Last week, I was at a meeting and heard a board member say:
“Ask a man for advice, and he’ll give you money. Ask a man for money, and he’ll give you advice.
Isn’t that the truth? Think about the times you as a board member or nonprofit employee told someone you were asking for money. How often does that person think they’re helping by giving you ideas for raising money instead of making a donation? “Oh, you should try a bottle drive.” or “You know, what if you opened juice stores?” or “I bet if you sold these [fill in the blank of their product] we could raise some money for you.”
Asking for advice forces you to be interested
The great thing about asking someone for advice is that you’re forced to focus on the prospect. You must figure out something legitimate that he or she could actually give you advice about.
It forces you to see beyond the prospect’s wallet.
I know we’ve talked alot about effective fundraising letters and successful year-end appeals. These are extremely important components of your fundraising program. These should be well in hand. This week, ask advice of some of your best donor prospects.
Some tips on effectively asking for advice
You are really there to just ask advice. Nothing else. If they ask you how much you’re looking to get from them, you can say, “Oh. I wasn’t planning on asking you for money this time.” 🙂
Ask for meaningful input
This only works in building relationships when you really are asking for advice. Sincerity is key. There are two ways to go about finding what you should ask for and who to ask it of:
- Draw a list of things your nonprofit needs help with.
- Then go through your top donors and prospects, matching their expertise with an area on the list.
- Draw a list of people you’d wish were donors to your nonprofit. Jot down what areas of expertise they have.
- Then circle the areas that would be most helpful for you nonprofit.
Not pro bono – not “picking their brain”
Don’t expect people to work for free. No matter how great your cause is, they have families to feed. Don’t rob the food from their mouths. (For one person’s take on that, read Andrienne Graham’s piece in Forbes magazine called “No, You Can’t Pick My Brain. It Costs Too Much.“)
Buy the damn coffee
A corollary to that is if you’re meeting them at a restaurant or coffee shop, pay for their order! You are asking for their advice. This is social etiquette 101 – if you do the inviting, you foot the bill.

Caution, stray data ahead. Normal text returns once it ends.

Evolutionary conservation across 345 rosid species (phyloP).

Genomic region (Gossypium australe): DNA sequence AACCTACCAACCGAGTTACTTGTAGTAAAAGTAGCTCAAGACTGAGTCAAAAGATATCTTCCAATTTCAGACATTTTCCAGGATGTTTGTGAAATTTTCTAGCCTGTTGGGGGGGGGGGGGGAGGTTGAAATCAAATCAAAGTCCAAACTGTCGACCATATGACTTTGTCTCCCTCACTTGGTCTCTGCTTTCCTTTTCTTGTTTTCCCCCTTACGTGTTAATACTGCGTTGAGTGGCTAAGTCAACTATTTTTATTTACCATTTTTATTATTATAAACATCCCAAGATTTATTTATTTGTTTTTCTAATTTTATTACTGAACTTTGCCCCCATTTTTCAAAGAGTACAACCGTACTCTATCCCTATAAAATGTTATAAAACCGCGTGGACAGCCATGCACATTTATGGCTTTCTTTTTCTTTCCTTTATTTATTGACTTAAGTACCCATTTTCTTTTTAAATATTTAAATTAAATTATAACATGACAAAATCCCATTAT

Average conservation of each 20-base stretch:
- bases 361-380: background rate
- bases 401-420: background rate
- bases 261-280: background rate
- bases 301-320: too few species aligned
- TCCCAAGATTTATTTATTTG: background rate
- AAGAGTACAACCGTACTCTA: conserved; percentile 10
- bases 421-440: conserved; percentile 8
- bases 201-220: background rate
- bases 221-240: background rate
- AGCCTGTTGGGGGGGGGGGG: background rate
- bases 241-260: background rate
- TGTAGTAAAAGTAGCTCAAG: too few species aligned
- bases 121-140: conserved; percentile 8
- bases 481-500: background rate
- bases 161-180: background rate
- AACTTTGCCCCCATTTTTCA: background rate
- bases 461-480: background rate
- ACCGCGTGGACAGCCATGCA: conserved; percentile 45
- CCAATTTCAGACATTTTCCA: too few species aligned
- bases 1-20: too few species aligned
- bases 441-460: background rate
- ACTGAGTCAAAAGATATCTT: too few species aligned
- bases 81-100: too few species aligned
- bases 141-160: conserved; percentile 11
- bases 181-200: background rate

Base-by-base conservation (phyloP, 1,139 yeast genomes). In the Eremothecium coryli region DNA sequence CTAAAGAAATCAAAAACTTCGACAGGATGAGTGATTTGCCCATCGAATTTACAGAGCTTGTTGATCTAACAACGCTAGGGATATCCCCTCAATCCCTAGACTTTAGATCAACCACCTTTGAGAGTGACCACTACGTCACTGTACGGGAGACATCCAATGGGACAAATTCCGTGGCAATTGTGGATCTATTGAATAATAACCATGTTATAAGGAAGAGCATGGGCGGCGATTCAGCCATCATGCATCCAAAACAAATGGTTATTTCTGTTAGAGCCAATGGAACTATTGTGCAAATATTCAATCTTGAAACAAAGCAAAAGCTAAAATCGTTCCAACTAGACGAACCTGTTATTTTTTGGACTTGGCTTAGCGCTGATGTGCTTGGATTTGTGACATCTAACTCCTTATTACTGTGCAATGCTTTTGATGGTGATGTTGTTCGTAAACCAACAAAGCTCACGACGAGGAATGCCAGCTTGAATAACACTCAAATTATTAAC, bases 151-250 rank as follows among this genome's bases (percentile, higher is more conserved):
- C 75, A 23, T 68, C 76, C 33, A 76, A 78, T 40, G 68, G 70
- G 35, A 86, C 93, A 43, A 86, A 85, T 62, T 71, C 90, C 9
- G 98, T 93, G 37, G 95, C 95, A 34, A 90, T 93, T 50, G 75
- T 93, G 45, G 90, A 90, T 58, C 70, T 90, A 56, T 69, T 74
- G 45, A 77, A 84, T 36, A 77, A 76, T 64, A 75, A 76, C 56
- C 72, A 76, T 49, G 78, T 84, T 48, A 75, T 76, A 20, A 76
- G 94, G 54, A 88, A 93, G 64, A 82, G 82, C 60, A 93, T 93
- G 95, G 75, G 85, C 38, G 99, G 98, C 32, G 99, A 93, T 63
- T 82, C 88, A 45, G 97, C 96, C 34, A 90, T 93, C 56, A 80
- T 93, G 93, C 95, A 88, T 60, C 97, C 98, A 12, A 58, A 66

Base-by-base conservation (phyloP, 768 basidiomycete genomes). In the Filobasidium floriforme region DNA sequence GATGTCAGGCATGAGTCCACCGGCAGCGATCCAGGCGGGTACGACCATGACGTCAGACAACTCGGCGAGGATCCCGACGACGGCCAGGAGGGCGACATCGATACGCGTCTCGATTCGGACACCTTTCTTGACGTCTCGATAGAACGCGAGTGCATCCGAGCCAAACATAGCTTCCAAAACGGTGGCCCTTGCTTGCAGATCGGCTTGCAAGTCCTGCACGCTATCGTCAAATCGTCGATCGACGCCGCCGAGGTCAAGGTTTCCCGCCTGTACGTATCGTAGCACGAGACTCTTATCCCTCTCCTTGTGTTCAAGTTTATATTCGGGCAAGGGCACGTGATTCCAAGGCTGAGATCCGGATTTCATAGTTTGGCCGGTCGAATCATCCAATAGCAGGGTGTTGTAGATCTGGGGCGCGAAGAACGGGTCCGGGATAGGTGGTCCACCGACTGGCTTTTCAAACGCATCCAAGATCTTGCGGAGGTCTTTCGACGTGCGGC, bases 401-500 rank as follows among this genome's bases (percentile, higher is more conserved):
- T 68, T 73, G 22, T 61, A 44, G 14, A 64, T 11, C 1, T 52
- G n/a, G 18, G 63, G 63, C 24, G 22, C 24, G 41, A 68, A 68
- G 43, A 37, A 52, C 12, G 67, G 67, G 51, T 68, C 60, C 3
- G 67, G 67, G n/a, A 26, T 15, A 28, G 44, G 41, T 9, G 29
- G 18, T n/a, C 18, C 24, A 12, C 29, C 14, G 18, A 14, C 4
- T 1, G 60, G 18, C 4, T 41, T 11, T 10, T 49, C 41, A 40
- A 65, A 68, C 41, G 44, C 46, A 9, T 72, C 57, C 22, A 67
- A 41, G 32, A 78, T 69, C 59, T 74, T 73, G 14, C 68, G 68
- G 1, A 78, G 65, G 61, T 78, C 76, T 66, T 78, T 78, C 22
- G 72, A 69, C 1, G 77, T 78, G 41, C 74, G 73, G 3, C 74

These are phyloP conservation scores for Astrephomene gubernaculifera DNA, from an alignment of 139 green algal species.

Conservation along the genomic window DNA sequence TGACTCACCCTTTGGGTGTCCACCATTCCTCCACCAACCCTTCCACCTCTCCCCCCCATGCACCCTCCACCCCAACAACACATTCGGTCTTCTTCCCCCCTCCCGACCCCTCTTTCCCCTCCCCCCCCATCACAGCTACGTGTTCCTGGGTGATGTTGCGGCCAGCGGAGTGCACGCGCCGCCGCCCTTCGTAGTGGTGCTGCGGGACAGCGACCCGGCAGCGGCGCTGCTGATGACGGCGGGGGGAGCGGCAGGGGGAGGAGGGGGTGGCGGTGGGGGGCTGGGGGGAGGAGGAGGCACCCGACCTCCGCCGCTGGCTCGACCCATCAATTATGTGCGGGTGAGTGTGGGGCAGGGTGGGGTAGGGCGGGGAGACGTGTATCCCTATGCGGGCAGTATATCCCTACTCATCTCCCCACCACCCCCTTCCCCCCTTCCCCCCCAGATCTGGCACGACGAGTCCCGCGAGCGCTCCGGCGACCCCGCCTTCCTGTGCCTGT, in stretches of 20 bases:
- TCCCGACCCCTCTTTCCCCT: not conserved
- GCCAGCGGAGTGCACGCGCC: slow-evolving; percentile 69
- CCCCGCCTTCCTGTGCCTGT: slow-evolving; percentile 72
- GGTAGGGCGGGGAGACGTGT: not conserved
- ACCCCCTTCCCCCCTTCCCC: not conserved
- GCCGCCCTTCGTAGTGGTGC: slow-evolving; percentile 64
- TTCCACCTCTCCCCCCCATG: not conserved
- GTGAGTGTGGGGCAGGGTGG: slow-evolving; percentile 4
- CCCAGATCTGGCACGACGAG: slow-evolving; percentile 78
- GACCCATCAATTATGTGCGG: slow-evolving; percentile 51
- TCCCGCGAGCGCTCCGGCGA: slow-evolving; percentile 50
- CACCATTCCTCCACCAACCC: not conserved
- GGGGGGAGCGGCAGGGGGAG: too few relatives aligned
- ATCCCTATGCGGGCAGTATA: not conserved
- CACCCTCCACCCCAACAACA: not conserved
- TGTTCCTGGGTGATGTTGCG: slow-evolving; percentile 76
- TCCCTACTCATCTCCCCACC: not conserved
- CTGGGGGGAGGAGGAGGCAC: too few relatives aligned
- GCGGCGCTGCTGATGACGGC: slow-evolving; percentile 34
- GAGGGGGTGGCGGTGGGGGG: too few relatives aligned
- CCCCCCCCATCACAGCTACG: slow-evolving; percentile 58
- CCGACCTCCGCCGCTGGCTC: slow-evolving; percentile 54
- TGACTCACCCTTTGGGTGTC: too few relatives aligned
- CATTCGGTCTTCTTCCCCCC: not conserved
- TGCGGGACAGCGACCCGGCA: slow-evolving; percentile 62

Sorry. I don’t normally use language like that. But the number of times nonprofit people–not business people, just nonprofit people–have left me holding the bill is astounding. It’s embarrassing for our entire sector. And it leaves a very bad impression both to the “expert” you’re trying to build a relationship with. I once met people who’d asked for my advice. They invited me to meet at a local fast food restaurant. We sat their for an hour an a half and they never ordered anything!! My tension increased every minute. Their assumptive attitude, treating a private business like a public park, spoke volumes for how they were missing other social cues in their nonprofit work!
What to say at the meeting
Make your ask specific
Just like in fundraising, you need to be specific about what you’re asking of them. What exactly do you want advice about? “Marketing” is too broad. So is “online marketing.” A far better approach would be “developing relationship with area news reporters” or “tips on wisely making our ad buy.” Or “We’re going to build this new building. What are the 3 most common construction mistakes that you see people make? How can we avoid them?”
Acknowledge that this is their job
Let them know that you know that they get paid for this. “Joe, I know you get paid for this. I’m not asking you to do anything pro bono. I am calling hoping you could point us in the right direction as we approach [name your initiative or project].”
Don’t dominate their time
This is your full-time job, not theirs. (If you’re a board member you can read that as “This is your volunteer gig, not theirs.”) Respect their time. I like asking for 15-20 minutes. That’s long enough to get pointers, and short enough to fit in their schedule.
When you get to the promised time, and the person is on a roll sharing her ideas with you, ask “I only asked for 15 minutes of your time. Are you ok that we’re going over?” Then I wouldn’t mention the time again. It’s now their choice to give you more time than you asked for.
Asking for advice is a part of growing a relationship
Asking for advice fits in both the “engage” and “love” steps of the Ask Without Fear! fundraising system. When you’ve taken the time to identify a person’s assets, beyond what you think is in their checkbook, you’re treating them as a human. (Rather than treating them as an ATM.)
Using these tips, will help ensure that you are building the relationship, not damaging it!
Oh man oh man, you hit this nail on the head! The times I’ve agreed to have a cup of coffee and 1.) the conversation meanders everywhere (see your “what exactly to you want advice about” point) AND 2.) I’ve had to buy my own cup of coffee…are numerous.
It’s funny, but that small fact of buying the cup of coffee for the person whose time you are taking indicates a level of respect that, if unrecognized, actually moves into the arena of disrespect. Thank you for all of your salient editorial comments – couldn’t agree more.
Thanks so much, Debra!
You’re right about the moving into the arena of disrespect. No wonder some people are upset with nonprofits!
Great process that you describe here Marc. Pride can certainly be an obstacle to mission advancement. How many opportunities have nonprofits let slip to solve problems and cultivate relationships by looking no further than a person’s wallet?
So true. Unfortunately!